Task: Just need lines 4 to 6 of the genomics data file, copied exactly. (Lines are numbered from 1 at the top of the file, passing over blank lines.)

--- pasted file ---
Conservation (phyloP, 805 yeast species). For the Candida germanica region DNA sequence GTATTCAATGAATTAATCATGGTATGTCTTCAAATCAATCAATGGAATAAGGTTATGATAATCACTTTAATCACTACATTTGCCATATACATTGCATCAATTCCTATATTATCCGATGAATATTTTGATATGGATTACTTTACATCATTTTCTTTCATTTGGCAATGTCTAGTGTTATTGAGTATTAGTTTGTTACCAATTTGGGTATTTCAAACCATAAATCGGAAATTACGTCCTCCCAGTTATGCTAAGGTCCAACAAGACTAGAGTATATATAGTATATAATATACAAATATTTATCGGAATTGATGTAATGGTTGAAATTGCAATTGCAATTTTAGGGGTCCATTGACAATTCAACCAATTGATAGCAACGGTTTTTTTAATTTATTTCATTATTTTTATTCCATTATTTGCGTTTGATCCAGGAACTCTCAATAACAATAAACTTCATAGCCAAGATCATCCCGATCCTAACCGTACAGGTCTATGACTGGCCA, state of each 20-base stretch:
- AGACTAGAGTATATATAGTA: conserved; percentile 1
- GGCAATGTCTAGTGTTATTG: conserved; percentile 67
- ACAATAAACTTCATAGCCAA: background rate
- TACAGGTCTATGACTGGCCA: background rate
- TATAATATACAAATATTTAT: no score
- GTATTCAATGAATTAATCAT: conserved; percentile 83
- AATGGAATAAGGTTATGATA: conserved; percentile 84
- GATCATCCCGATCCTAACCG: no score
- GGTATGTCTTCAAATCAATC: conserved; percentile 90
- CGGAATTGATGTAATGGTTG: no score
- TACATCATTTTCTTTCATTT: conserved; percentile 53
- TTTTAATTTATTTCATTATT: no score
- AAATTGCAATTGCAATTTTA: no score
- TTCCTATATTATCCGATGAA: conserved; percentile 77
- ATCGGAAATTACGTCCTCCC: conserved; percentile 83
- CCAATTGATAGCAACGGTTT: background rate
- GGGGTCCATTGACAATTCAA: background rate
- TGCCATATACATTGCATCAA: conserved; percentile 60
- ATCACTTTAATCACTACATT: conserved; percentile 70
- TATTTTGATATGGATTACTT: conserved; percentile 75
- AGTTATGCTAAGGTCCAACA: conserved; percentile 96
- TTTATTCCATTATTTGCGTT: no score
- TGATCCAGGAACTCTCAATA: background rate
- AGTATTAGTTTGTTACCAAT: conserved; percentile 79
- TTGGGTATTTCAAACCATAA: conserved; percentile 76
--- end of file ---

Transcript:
- ACAATAAACTTCATAGCCAA: background rate
- TACAGGTCTATGACTGGCCA: background rate
- TATAATATACAAATATTTAT: no score